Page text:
This action has no effect on the Blue Diamond joint venture between the company and Ford or the company's contract to supply V8 diesel engines for Ford through 2012.

The company reentered the Brazilian truck market on a contract basis in 1998 after a 30-year absence. While a network of 15 dealers was quickly established, a more than 200 percent devaluation of the Brazilian real since 1998 has made profitable operations impossible over the near-term. Accordingly, the company has decided to exit the Brazilian domestic truck market effective October 31, 2002. The Brazilian truck business exit will result in a pre tax charge of up to $70 million.

Additional details of the fourth quarter restructuring charge will be made public with the filing of the company's 10-K for fiscal 2002 in December.

According to Robert C. Lannert, Navistar vice chairman and chief financial officer, the cash impact of the restructuring charges has been included in the company's financing plan through 2005. The company anticipates that approximately $20 million to $25 million of the cash impact will be incurred in the first half of 2003, and $65 million to $70 million of the charge will be incurred in the second half of 2003. Approximately $35 million to $45 million of the charge is expected to be incurred in 2004, $65 million to $75 million of the charge is expected to be incurred in 2005, and $210 million to $230 million of the charge is expected to be incurred in 2006 and beyond.

Lannert said that in the absence of any extraordinary unforeseen cash demands, the company anticipates completing the financing plan previously announced and being able to cash flow through 2005 even at company production levels lower than 75,000 units.

The board of directors has approved the sale of up to $175 million of Navistar stock to the company's various benefits plans. It is anticipated that the sale will be completed during the first quarter of 2003. The board also authorized a plan to refinance up to $200 million of debt primarily maturing in 2003.

Lannert also issued an update on the status of the company's pension plan funding. As a result of the decline in the stock market coupled with the decline in interest rates, the under- funded status of the various plans has increased. Based on September 30, 2002 values, the company forecasts that the reduction of equity due to additional pension liability could be in the range of approximately $350 million after tax.

"This charge reflects only a point-in-time view of the funded status of our pension plans and while the increase is significant, it is very manageable for Navistar," Lannert said. "We have absorbed all funding and expense assumptions in our 2003 earnings forecast."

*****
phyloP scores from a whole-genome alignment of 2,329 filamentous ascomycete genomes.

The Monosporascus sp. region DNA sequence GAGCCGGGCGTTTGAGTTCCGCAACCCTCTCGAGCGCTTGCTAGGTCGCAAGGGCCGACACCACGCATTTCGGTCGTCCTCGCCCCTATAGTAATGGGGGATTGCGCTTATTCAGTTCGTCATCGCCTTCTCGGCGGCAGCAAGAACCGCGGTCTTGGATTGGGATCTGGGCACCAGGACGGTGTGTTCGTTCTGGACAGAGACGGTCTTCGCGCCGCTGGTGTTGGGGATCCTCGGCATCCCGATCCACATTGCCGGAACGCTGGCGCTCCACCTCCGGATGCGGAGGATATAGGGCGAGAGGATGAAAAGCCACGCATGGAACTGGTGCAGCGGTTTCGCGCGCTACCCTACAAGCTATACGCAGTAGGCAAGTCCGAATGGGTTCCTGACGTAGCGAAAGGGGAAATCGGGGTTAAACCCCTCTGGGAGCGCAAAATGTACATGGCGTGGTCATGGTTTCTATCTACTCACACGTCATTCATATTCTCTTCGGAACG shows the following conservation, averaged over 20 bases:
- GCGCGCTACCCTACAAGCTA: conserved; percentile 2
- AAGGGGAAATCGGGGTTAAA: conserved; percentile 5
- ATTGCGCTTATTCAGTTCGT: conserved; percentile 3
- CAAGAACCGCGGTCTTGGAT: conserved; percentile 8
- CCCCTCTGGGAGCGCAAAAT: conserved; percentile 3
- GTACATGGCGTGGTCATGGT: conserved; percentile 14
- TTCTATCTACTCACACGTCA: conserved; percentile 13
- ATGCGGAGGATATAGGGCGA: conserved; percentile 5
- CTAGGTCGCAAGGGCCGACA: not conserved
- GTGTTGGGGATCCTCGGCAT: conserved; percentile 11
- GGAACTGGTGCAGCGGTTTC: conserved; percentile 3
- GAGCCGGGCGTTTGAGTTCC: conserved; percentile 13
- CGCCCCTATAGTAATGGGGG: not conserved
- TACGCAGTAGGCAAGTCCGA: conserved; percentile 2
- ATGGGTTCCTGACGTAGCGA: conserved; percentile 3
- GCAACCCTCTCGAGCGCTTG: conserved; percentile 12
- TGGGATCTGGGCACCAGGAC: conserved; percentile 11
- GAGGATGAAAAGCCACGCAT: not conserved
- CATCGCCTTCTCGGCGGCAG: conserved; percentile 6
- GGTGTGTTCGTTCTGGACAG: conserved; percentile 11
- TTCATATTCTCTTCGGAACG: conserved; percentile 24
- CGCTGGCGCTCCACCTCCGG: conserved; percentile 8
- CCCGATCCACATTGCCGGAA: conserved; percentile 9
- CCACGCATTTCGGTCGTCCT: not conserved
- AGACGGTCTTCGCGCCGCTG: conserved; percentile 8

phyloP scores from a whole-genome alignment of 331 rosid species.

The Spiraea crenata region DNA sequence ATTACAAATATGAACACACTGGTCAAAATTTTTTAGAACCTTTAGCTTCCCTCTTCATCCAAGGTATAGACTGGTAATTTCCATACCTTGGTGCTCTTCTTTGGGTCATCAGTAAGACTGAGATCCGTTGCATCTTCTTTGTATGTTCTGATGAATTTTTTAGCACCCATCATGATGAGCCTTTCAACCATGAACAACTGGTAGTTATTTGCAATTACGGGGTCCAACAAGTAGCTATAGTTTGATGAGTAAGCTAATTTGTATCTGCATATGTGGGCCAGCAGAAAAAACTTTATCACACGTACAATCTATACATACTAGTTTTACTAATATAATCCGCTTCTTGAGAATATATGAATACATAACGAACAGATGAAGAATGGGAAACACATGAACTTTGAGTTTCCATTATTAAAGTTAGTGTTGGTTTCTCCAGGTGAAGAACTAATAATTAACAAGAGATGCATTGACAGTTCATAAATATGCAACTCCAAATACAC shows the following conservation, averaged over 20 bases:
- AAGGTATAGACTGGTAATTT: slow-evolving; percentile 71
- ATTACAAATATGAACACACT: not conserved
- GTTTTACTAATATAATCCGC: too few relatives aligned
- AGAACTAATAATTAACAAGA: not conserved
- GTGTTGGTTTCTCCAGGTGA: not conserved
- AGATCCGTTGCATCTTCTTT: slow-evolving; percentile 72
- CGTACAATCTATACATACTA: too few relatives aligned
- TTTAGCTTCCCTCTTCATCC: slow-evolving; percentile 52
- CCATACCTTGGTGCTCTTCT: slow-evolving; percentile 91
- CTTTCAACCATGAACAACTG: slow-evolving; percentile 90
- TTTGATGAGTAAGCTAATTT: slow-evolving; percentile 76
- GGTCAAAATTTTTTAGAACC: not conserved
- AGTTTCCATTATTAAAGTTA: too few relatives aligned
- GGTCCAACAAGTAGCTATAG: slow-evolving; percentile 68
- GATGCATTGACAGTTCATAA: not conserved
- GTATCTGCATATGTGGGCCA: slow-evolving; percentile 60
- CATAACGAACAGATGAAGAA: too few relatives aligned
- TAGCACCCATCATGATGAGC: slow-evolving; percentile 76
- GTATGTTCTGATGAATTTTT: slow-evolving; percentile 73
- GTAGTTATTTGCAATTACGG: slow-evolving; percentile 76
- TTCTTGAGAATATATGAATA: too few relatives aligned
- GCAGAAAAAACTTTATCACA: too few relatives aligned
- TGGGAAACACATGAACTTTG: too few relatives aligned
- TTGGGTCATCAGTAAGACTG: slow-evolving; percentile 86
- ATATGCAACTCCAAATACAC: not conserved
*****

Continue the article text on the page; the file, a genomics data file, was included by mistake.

Finally, Horne noted that in order to better align financial goals with the interests of shareowners, management has recommended to the board of directors that management's annual incentive compensation should be based upon the achievement of a 17.5 percent return on equity, after taxes, over the cycle. In addition, management will receive long-term incentive for 2003 in the form of restricted stock that will be earned on a stock price performance basis ranging from 50 percent to 150 percent improvement from the price at the time of the grant at the December board meeting.

International Truck and Engine is a leading producer of mid-range diesel engines, medium trucks, heavy trucks, severe service vehicles, bus chassis and a provider of parts and service sold under the International® brand. The company also is a private label designer and manufacturer of diesel engines for the pickup truck, van and SUV markets. Additionally, through a joint venture with Ford Motor Company, the company will build medium commercial trucks and currently sells truck and diesel engine service parts. A subsidiary, IC Corporation, produces integrated school buses. International Truck and Engine has the broadest distribution network in the industry. Financing for customers and dealers is provided through a wholly owned subsidiary of Navistar. Additional information can be found on the company's web site at www.internationaldelivers.com

Forward Looking Statements

Statements contained in this news release that are not purely historical are forward-looking statements within the meaning of the Private Securities Litigation Reform Act of 1995, including statements regarding the company's expectations, hopes, beliefs and intentions on strategies regarding the future. It is important to note that the company's actual future results could differ materially from those projected in such forward-looking statements because of a number of factors, including but not limited to general economic, business and financing conditions, labor relations, governmental action, competitor pricing activity, expense volatility, and other risks detailed from time to time in Navistar's Securities and Exchange Commission filings. Navistar assumes no obligation to update the information included in this news release

     Navistar International Corporation
     Media Contact: Roy Wiley, 630/753-2627
     Investor Contact: Ramona Long, 630/753-2406